* New stance reflects urgency to avoid default
* Lawmakers seek to combine McConnell-Gang of Six plans
* Obama meets separately with Republicans, Democrats
* Fed making contingency plans in case of default
(Updates with Democratic officials, quotes)
By Jeff Mason and Andy Sullivan
WASHINGTON, July 20 The White House signaled on
Wednesday it could support a short-term increase in the U.S.
borrowing limit for "a few days" if lawmakers agreed to a broad
deficit reduction deal but needed more time to pass it.
The move, a shift from President Barack Obama's previous
position, reflects the growing political reality that time is
short for Congress to pass a massive deficit-cutting deal
before the United States runs out of money on Aug. 2.
A new proposal for long-term deficit reduction from a
bipartisan group of senators known as the Gang of Six has
revived hope that a broad agreement on spending cuts can be
reached to avoid a looming default and alleviate pressure on
America's triple-A credit rating.
Republicans do not want to support increasing the debt
limit without deep spending cuts. Democrats want tax increases
for the wealthiest Americans to be part of a deficit cutting
package, an option most Republicans rule out.
Obama had vehemently opposed a short-term extension of the
$14.3 trillion debt limit as a solution to the dilemma, and the
White House reiterated that stance on Wednesday -- but with a
Obama's spokesman Jay Carney said in a written statement
that the president would consider supporting a short-term fix
if a deal had been reached "and we needed a very short-term
extension (like a few days) to allow a bit of extra time for a
bill to work its way through the legislative process."
Full coverage of U.S. budget and debt [ID:nUSBUDGET]
Possible outcomes for U.S. debt talks [ID:nN1E76I10Y]
Anything possible if U.S. downgraded [ID:nN1E76I1M8]
White House officials had previously said July 22 was the
last day a deal could be reached in time to get legislation
through Congress, but meeting that deadline looks increasingly
unlikely. Negotiators may meet through the end of the month.
The United States will run out of money to pay its bills if
Congress does not increase the debt limit by Aug. 2. Failure to
act could plunge the United States back into recession and send
shockwaves through global financial markets.
BACKUP PLANS, MORE MEETINGS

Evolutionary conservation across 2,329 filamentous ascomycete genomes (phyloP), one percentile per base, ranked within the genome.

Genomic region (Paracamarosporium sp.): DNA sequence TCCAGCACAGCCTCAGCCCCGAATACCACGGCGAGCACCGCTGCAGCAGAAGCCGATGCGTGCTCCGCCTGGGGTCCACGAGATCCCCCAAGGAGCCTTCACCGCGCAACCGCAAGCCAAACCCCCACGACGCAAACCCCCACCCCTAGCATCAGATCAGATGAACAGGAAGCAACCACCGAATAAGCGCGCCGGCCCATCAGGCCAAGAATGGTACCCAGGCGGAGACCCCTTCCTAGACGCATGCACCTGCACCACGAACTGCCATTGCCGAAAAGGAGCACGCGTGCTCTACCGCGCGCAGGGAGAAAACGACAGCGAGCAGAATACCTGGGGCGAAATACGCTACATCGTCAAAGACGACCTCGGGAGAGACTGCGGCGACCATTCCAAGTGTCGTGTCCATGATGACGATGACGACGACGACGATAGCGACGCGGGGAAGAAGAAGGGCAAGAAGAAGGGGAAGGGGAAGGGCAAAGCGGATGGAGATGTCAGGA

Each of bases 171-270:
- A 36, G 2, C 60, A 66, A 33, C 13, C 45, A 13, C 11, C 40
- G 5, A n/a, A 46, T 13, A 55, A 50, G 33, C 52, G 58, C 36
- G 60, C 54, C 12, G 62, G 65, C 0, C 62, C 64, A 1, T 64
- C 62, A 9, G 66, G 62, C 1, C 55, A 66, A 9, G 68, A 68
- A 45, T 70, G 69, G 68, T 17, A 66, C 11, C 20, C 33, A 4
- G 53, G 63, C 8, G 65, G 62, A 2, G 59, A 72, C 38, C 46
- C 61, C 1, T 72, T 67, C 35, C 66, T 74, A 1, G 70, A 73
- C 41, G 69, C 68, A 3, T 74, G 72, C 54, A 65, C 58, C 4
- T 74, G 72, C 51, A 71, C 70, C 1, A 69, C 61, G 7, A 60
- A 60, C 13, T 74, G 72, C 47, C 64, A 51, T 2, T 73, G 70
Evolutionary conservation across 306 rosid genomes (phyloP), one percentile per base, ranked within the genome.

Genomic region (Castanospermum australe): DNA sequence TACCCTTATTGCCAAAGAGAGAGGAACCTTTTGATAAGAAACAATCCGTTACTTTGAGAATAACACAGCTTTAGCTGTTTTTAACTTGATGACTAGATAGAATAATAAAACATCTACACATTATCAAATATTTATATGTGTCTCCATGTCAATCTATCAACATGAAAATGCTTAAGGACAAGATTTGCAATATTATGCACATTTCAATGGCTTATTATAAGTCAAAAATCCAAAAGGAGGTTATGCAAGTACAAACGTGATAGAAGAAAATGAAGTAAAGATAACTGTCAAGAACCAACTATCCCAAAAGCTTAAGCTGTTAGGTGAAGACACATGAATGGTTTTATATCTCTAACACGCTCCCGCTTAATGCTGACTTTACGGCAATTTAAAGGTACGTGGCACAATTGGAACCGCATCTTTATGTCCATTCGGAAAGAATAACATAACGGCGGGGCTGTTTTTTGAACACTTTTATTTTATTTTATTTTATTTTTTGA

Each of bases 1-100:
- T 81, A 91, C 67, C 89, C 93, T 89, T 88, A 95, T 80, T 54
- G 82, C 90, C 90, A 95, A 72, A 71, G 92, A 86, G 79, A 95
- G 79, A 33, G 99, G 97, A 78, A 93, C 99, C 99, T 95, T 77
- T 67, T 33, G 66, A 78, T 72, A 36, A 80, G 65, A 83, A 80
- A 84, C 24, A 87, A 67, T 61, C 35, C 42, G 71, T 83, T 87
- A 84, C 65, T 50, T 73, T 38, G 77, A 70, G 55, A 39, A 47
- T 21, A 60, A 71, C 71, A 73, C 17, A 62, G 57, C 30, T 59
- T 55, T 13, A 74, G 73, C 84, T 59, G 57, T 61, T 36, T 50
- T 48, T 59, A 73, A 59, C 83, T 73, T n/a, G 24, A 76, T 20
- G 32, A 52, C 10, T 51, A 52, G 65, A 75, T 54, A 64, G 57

The Federal Reserve has been actively preparing for the
possibility of default, ironing out what to do if the world's
biggest economy runs out of cash in two weeks, Philadelphia
Federal Reserve Bank President Charles Plosser told Reuters.
Plosser said his "gut feeling" was that Obama and Congress
would come to an agreement and avert a default.
Obama and congressional leaders have tried to reassure
markets that the debt ceiling will be raised and a default
Obama met with Democratic congressional leaders at the
White House on Wednesday afternoon and then held a separate
meeting with John Boehner and Eric Cantor, the No. 1 and No. 2
Republicans in the House of Representatives, for roughly 1-1/2
hours later in the day.
Aides declined to give details about the meetings, but two
Democratic officials said Obama had reiterated his opposition
to a short-term deal in both settings.
The leaders were expected to have discussed an ambitious
deficit reduction plan proposed on Tuesday by the Gang of Six.
Obama has latched onto that plan as a way to help end the
deadlock, which has threatened the United States' top-notch
credit rating. [ID:nN1E76I1TF]
The $3.75 trillion Gang of Six plan calls for an immediate
$500 billion in deficit savings and gives Congress six months
to come up with more far-reaching reforms.
One of its authors, Democratic Senator Kent Conrad, said
the initial portion could be used to raise the debt ceiling.
That downpayment could presumably be raised to win the support
of House Republicans who have given the plan mixed reviews.
Lawmakers have been scrambling to find a solution, and
there is no single plan.
One leading option had been put forward by Senate
Republican leader Mitch McConnell and billed as a backup plan,
which passes responsibility, authority and potentially blame
for raising the debt ceiling to Obama.
McConnell's plan would allow Obama to raise U.S. borrowing
authority in three separate chunks over the next year. He has
been negotiating with Senate Democratic leader Harry Reid to
make it palatable to Democrats.
The stalemate on debt talks has shaken global markets, and
credit rating agencies said even if lawmakers raise the debt
limit in time, the top-notch triple-A credit rating will still
be under pressure without a broad deficit-reduction plan.
Brett Rose, head of U.S. rates strategy for Citigroup, said
markets and rating agencies understand that ironing out all the
legislative details could take time.
"They probably would have to do a short-term thing for a
couple of weeks or a month while they get that passed, and that
deal would satisfy the ratings agencies," Rose said. "I don't
think this is a tactic that the ratings agencies would
Investors welcomed the Group of Six plan on Tuesday,
driving up the price of 30-year Treasury bonds sharply and
pushing global stocks higher. But on Wednesday, bond prices
eased as Wall Street realized the road ahead remains long.
An analyst from Fitch said it was encouraging that progress
appeared to be being made on a substantial deficit-reduction
deal and said the credibility of the bipartisan plan was as
important as the overall savings amount.
(Additional reporting by Richard Cowan, Thomas Ferraro, Matt
Spetalnick and Alister Bull in Washington, Kristina Cooke and
Tim Ahmann in Philadelphia, and Emily Flitter in New York;
Writing by Deborah Charles and Jeff Mason; Editing by Eric